Given the radically different views of Sunnism and Shi‘ism on matters of history and doctrine, it might be assumed that there would also be a vast and unbridgeable gap between them in terms of practices as well. In fact, they have a good deal in common. Shi‘ite law closely resembles some of the most conservative and traditional schools of Sunnite law, and variations in matters pertaining to the basic rituals are also very minor (though the differences are taken quite seriously). In the case of ritual prayer, for example, the Shi‘ites have a slightly different wording of the call to prayer, can combine some of the fi ve daily prayers rather than spreading them out more widely over the course of the day, and use a few different postures and phrases during the course of the prayer. The most serious dispute has been over a question related to the ritual purifi cation required to perform the prayer, the Sunni practice known as al-mash ‘ alâ’l-khoffayn, wiping the shoes in lieu of than washing the feet when renewing an ablution. This custom, which the Caliph ‘Omar had authorized, is emphatically rejected by Shi‘ites. Shi‘ites in general tend to be much stricter on matters of ritual purity than is the case with most Sunnites nowadays. For example, some types of physical contact with a non-Muslim or something a non-Muslim has used have traditionally been regarded as involving a ritual pollution, and this can create some embarrassing situations for non-Muslims in Iran in encounters with extremely strict and pious Shi‘ites (being barred from visiting mosques, being prohibited from using public water cups, having the dishes one has used smashed, and so on) . In terms of family law, there are some substantial differences between Sunnism and Shi‘ism that are relatively important in terms of their signifi – cance for Iranian customs and culture. In the laws of inheritance, for example, Shi‘ism takes a more restrictive view of the inheritance rights of agnates (the ‘asabeh , basically the uncles and male cousins in an extended family). This is usually explained as the result of the need to emphasize that Mohammad’s only legitimate heirs were ‘Ali and Fâtemeh. There is also an important difference in marriage law. Shi‘ism recognizes as valid what is called mot’eh (“enjoyment”) marriage. In this form of marriage, the key difference is that the contract specifi es the length of time the marriage will last, which could be anything from a few hours to many years. At the expiration date, the marriage is automatically dissolved and the woman receives the amount of money stipulated as a kind of dowry in the contract. It appears that this type of temporary marriage was generally accepted in the early Islamic period, but Sunni religious scholars gradually restricted and eventually abolished it. It is still recognized as legal, and even meritorious, in Shi‘ite law. It has been practiced extensively in Shi‘ite Iran, where both the contract and the woman who engages in such a marriage are usually called sigheh (“formula”). For example, it was not uncommon for a man who went on a trip and was away from home for an extended period of time to contract a temporary marriage; in places like Mashhad, a popular pilgrimage destination, a virtual industry of providing temporary marriages developed. Women who accepted such marriages, however, were often seen as somewhat disreputable and stigmatized socially; they were unlikely ever to have a regular marriage because of the strong preference for a virgin bride in such cases. In recent years, the practice of temporary marriage has become controversial. Its defenders see it as a perfectly valid and moral form of marriage that protects by legal contract the rights of all parties involved and that affords a means of livelihood to women who would otherwise be destitute. Its critics see it as a thinly disguised form of legalized prostitution that exploits women made vulnerable by social prejudices against those who have been divorced or are otherwise disadvantaged. It was one of the traditional customs that the secularizing and modernizing reformers of the Pahlavi era hoped to abolish. After the Islamic Revolution of 1979–80, however, its legitimacy in Shi‘ite Islam was reaffi rmed. Some clerics, such as Rafsanjâni, even went so far as to tout its advantages as a progressive means of dealing with contemporary gender problems by providing a legal framework that could accommodate things such as teenage dating or trial marriages (the contract could include clauses restricting conjugal rights or the like) and freer socialization (by establishing a token marriage between families so the females would not have to be veiled or secluded during visits with each other). Charitable organizations in the Islamic Republic have established agencies for promoting this type of marriage and have even developed Web sites to encourage and facilitate them. 6 Law and ritual, however important they may be to the clerics and their supporters, constitute only one small facet of Shi‘ism’s contribution to Iranian religious and cultural life. One could argue that the whole Iranian worldview is inextricably linked to its Shi‘ite religious orientation. At the same time, it is important to remember that the understanding of the religion varies greatly from one individual to another, that religious practices are often affected by factors such as class and social status, and that there is no really homogeneous or entirely consistent religious attitude. Peasants and herdsmen, for example, are much less likely to be concerned about the ritualistic aspects of the religion than merchants in the bazaar. Ordinary people often accept folk beliefs (such as the existence of malevolent spirits, jinn, or the effi cacy of religious amulets) that would be frowned on as mere superstition by clerics. 7 The characteristically Shi‘ite belief in free will and the sufferings of the Imams co-exist, in both the popular religion and to an extent the formal religion, with the notion that events are predestined and that somehow God rewards the good and punishes the evil in this world as well as the next. In just one small village, the anthropologist Reinhold Loeffl er found an “amazing variety” of religious views: “Islam can take the form of a bland legalism or a consuming devotion to the good of others; an ideology legitimizing established status and power or a critical theology challenging this very status and power; a devotive quietism or fervent zealotism; a dynamic political activism or self-absorbed mysticism; a virtuoso religiosity or humble trust in God’s compassion; a rigid fundamentalism or reformist modernism; a ritualism steeped in folklore and magic or a scriptural purism.” 8 It is not possible in the space available here to discuss in any exhaustive or systematic way the many aspects of this religious culture, nor to try to separate those which are particularly Iranian from those which are commonly found throughout the Middle East or Islamic world. There are, however, a number of important cultural practices, sometimes combined with ideas from popular or folk religion, that do set Shi‘ism as practiced in Iran apart from the usual forms of Sunnite Islam. At the top of the list would be the dramatic and impressive ceremonies of mourning during the first 10 days of the month of Moharram that commemorate the death of Imam Hosayn at Karbalâ. These will be discussed in detail in the chapter on festivals and holidays. Closely related to this aspect of what has often been called a cult of martyrdom and lamentation in Iranian Shi‘ism, however, is the phenomenon known as rowzeh-kh v âni. This refers to the recitation of stories about the sufferings of the Imams and other Shi‘ite personalities. Originally, most of these stories were taken from a book by a popular preacher, Hosayn Vâ’ez Kâshefi , entitled “Garden of the Martyrs” ( Rowzat-osh- shohadâ ); hence the term “garden-reading” ( rowzeh kh v âni ). The recitations are typically performed by members of the clergy who have a particular skill at the highly emotional oratory and prodigious display of weeping that should accompany the stories. The popularity of this practice has increased over the years, and it has developed to go beyond just readings from Kâshefi ’s book to a larger repertoire of topics. The recitations can also be given throughout the year, rather than just during Moharram, and in private gatherings as well as public venues. Many well-to-do traditional families have a monthly rowzeh in their homes during which women gather and several clerics come and recite the stories of Karbalâ and Hosayn’s suffering for a fee. At the end of each speech given in public prayers, whether in a mosque or a special place for that purpose (the takiyeh ), clerics devote some time to recitation of rowzeh. In recent years, it has not been uncommon for political and ethical themes to be worked into the recitations, and the performances of famous reciters may be recorded and distributed. In the past twenty years, by utilizing modern audio technology and musical instruments, reciters have been able to produce highly effective rowzeh cassette tapes for the mass market. The concept of “pilgrimage” in Iranian Shi‘ism also has some unique aspects. This is not just confi ned to the ritual pilgrimage to Mecca ( hajj as it is for Sunnites); it also includes visits to the tombs of Imams and other shrines ( ziârat ). Throughout the Islamic world, folk religion often attributes a holy charisma or blessing ( barakat ) to the burial sites of important religious personalities. It is believed that pious visits to such sacred places in effect transfer some of the blessing to the visitor and may lead to prayers and requests (sometimes left behind in the form of notes or ribbons tied to the shrine) being granted. Formal Sunni Islam tends to be suspicious of such practices—which in fact often do seem to represent survivals of pre-Islamic customs 9 —and conservative schools such as the Wahhabis of Saudi Arabia absolutely reject them. Iranian Shi‘ism, however, embraces the visitation of various shrines (generally known as emâmzâdehs ) and has even held that visiting some of them is superior to pilgrimage to Mecca in winning the favor of the Imams and their intercession for the believer. The Safavids enthusiastically promoted pilgrimages to places such as the tomb of their eponym Safi -od- Din in Ardabil (as it was claimed he was the descendant of an Imam) and the shrine of Imam Rezâ. Shah ‘Abbâs the Great himself set such an example of piety by traveling on foot to Mashhad and humbly cleaning and sweeping the area around the Imam’s tomb. The motivation of the Safavids may have been largely political (to enhance the aura of legitimacy around the dynasty and to deal with the obstacles the hostility of the Ottomans had created for Shi‘ites wanting to go on hajj to Mecca), but the concept of ziârat clearly had much deeper foundations in the religion of the people. As a recent religious authority put it, the shrines are places “where divine favor and blessing occur, where mercy and grace descend; they are a refuge for the distressed, a shelter for the despondent, a haven for the oppressed, and a place of consolation for weary hearts, and will ever remain so until resurrection.” 10 In earlier historical periods, this was almost literally true, since such shrines were recognized as a place of refuge ( bast ), where members of the political opposition wanted by the authorities, or even criminals at times, could take sanctuary and be immune to arrest for a while. Some important centers of Shi‘ite pilgrimage are found outside the borders of contemporary Iran. Foremost among these places are the ‘Atabât or “sacred thresholds” in Iraq: the tomb of Imam ‘Ali at Najaf, the tombs of Imam Hosayn and other martyrs at Karbalâ, the tombs of Musâ Kâzem and Mohammad Taqi at Kâzemayn near Baghdad, and the tombs of ‘Ali Naqi and Hasan ‘Askari (as well as a spot where the Twelfth Imam is supposed to have disappeared) at Samarra. The tombs of other Imams and Fâtemeh are in the Baqi’ cemetery in Medina, but their funerary monuments were destroyed by the Saudis. In Syria, Iranians regularly visit the tomb of Zaynab in the suburbs of Damascus and the Maqâm-e Hosayn in Aleppo (one of the places where Hosayn’s head was supposedly kept for a while after he was killed at Karbalâ). In Iran itself, there are well over a thousand emâmzâdeh s, of varying degrees of importance and ranging from very simple monuments to very grand sanctuary complexes. The most eminent of them is the Âstân-e Qods, the great sanctuary surrounding the tomb of Imam Rezâ in Mashhad (visiting it entitles one to be known by the honorifi c mashhadi /colloquial mashdi, just as pilgrims to Mecca are called hâji ). Other very popular pilgrimage sites include the shrines of Shâh ‘Abd-ol-’Azim near Tehran, Emâmzâdeh Dâud in northwest Tehran, and Shâh Cherâgh in Shiraz. The colossal tomb of Âyatollâh Khomeini recently constructed in the Behesht-e Zahrâ cemetery has also become something of a pilgrimage center for religious people. The ritual aspect of ziârat typically involves circumambulating the tomb ( zarih , which is often covered by beautiful grillwork, sometimes gold plated), and reciting special prayers for its occupant. The pilgrim may also touch or rub the zarih, in hope of receiving a vision, and they leave money, gifts, and written pleas near it. The funds donated at the zarih s constitute an important revenue source for the religious endowment in charge of each emâmzâdeh. Some people, especially those with a terminal illness, may sleep by the tomb for a short period in hope of a cure. In addition to giving the visitors the prospect of pleasing the Imams and perhaps solving their personal problems, visits to the emâmzâdeh s can also serve as the occasion for a festive excursion and relaxation, almost like a form of recreation. That is especially true for women, whose opportunities for such activities have traditionally been so constricted. A delightful, if fictional, depiction of such a family visit to a simple country emâmzâdeh can be found in the recent film Rang-e khodâ “Color of Paradise” by Majid Majidi. Many travelers to pre-modern Iran have left descriptions of such practices, including this one of the visit to the shrine of Bibi Shahrbânu: With the exception of sayyids (descendants of the prophet) and of boys who have not reached the age of puberty, men must never enter the sacred enclosure ( haram ) under any pretext, but must be content merely to chant the special litany ( ziaret-name ) in the courtyard and then go away after they have made an invocation ( do ’ a ) or a vow ( nadzr ). Women may enter the haram, read the ziaret-name, kiss the grille of the tomb, make a vow or invocation and then light candles, sacrifi ce a sheep or give money to the administrator ( motavalli ). They may sit in the courtyard and drink tea.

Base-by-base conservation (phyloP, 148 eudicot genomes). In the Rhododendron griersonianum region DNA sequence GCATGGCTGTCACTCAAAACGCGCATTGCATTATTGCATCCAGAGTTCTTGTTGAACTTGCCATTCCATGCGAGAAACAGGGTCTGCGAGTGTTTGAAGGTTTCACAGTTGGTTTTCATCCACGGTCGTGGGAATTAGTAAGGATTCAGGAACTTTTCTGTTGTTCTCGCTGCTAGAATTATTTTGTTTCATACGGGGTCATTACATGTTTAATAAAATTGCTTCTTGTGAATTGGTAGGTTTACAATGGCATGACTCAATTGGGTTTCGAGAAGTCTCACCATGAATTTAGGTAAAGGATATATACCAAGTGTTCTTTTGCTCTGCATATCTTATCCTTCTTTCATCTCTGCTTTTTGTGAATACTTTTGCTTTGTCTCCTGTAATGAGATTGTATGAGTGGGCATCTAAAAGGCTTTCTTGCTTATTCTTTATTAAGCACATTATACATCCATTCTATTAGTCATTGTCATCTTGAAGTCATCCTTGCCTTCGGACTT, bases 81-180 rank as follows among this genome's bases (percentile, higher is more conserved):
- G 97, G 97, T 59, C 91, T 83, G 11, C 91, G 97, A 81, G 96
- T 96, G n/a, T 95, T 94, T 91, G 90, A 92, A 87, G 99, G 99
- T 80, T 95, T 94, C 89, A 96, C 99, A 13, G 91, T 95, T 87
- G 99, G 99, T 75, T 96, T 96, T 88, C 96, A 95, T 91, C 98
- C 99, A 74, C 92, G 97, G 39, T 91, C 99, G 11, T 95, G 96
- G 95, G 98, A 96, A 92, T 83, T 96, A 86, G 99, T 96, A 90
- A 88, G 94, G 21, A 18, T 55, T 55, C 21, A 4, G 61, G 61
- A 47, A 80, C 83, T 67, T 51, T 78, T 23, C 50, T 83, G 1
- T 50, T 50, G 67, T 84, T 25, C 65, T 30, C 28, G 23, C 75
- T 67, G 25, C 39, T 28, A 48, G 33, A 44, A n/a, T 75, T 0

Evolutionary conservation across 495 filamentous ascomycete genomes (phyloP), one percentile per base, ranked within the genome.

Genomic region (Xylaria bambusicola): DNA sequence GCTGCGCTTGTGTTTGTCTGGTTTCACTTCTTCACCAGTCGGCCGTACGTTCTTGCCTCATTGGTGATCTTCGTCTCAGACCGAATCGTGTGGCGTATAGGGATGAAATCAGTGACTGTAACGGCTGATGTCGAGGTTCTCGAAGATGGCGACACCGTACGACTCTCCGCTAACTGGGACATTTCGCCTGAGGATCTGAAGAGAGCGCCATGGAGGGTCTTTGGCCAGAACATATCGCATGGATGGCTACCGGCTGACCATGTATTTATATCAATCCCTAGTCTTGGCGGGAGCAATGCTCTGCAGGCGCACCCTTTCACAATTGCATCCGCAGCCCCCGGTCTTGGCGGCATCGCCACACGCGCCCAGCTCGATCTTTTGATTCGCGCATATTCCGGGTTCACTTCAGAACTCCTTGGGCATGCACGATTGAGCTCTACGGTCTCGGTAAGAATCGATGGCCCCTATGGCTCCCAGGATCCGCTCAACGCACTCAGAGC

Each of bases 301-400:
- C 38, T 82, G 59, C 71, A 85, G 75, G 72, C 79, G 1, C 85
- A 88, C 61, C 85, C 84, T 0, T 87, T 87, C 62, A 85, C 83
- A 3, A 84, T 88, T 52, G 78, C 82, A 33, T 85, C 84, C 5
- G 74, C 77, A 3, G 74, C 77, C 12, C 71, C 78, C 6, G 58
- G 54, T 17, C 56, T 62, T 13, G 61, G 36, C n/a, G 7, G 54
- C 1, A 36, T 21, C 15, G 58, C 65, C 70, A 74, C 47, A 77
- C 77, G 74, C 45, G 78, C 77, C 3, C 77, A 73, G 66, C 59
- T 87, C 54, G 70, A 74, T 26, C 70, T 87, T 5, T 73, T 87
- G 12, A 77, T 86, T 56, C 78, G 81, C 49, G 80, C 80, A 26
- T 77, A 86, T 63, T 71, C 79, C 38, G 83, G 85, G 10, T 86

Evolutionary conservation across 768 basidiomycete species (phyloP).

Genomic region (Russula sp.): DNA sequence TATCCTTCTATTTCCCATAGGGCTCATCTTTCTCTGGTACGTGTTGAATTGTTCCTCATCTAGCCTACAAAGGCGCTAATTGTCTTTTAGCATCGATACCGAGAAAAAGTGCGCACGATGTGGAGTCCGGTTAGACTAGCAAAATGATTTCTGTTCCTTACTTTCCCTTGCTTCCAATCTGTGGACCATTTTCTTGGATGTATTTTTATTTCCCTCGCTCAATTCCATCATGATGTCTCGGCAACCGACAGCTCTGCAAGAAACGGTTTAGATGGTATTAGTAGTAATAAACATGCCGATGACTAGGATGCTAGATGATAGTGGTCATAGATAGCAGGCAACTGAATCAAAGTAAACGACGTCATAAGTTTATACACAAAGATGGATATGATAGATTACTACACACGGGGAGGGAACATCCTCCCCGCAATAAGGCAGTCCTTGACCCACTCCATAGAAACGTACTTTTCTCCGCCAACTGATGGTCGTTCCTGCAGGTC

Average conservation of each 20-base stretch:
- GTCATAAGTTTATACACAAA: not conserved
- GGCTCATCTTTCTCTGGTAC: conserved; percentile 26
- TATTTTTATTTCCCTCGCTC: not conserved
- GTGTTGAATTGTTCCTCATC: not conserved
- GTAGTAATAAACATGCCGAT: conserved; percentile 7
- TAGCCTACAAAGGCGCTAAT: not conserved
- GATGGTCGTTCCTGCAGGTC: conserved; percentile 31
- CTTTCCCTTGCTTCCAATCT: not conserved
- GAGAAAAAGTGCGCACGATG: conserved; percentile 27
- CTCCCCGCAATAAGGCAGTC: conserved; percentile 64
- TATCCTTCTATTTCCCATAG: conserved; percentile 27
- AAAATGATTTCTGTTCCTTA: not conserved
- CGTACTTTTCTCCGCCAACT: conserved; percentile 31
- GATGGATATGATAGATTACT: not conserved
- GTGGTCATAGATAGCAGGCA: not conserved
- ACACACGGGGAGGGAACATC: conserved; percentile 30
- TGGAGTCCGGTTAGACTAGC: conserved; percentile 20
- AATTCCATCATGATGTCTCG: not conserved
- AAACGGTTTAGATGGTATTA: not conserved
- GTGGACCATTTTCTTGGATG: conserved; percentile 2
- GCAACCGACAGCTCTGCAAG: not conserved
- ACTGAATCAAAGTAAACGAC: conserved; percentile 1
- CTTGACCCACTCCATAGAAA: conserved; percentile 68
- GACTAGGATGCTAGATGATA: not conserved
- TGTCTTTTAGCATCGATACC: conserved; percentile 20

It may be noted that the Bibi Shahrbânu shrine, although famous, is located on the top of a rough hill and thus not visited as often as other emâmzâdeh s. There is a folk belief that men who enter the Bibi Shahrbânu shrine will be turned into a stone. One of the authors of this book, however, used to play as a young boy near this shrine and entered it on a dare from his playmates, and he can testify there was no such effect. Finally, mention should be made of the Shi‘ite practice of taqiyeh or “ prudent dissimulation” (also known as ketmân, “keeping secret”). This is the idea that one can, indeed must, conceal one’s true religious knowledge or sentiments from one’s enemies, especially if expressing those beliefs is likely to result in physical harm or death. Although this might seem curiously at odds with the glorifi cation of martyrdom that runs throughout Shi‘ism, it has long been a fundamental doctrine of the religion. The Koran enjoined Mohammad himself to use such caution in dealing with unbelievers; some of his early followers are said to have employed caution and deception to avoid being killed; and it is believed that the Imams and their followers regularly resorted to taqiyeh to escape persecution. In Safavid times, Mohammad-Baqer Majlesi exhorted Shi‘ites to use taqiyeh by appearing to conform to Sunnism when they went on pilgrimage to Mecca or visited shrines or mosques outside Iran where Sunnites were likely to be around and might object to their presence—a challenge often confronting Shi‘ite pilgrims to holy sites in Arabia during Hajj ceremonies each year. In those days, the danger of assault or death for Shi‘ites was quite real; taqiyeh was literally necessary for the survival of the faith, and no one should thus be blamed for appearing to have compromised his convictions. There has been much debate about the continued use of taqiyeh in modern times, as physical threats to the Shi‘ite minority have largely evaporated and Muslims fi nd an increasing need for solidarity against external threats. At least in its religious dimension, there is now the widespread belief that taqiyeh is unneeded and should be discouraged except in the rare instances where there is a direct, immediate, and extremely serious danger to be eluded. Far from being unwilling to discuss their beliefs, Shi‘ites have become eager to share and propagate them to any receptive audience. However, it can be argued that the practice of taqiyeh has become such an ingrained aspect of Iranian culture that is no longer related exclusively to religion and is not in abatement. Iranians are often wary of the intentions of foreigners or people outside their own trusted circle of family and acquaintances and consequently reticent to reveal their true feelings to them. Sometimes, that tends to result in the use of a certain amount of deception or prevarication in personal interactions. This is quite understandable given the Iranian historical experience with hostile outside powers and the odd mix in Iranian culture of intense socio-economic competitiveness with a polite concern to avoid doing or saying anything that might give offense to someone (a custom known as ta’arof ).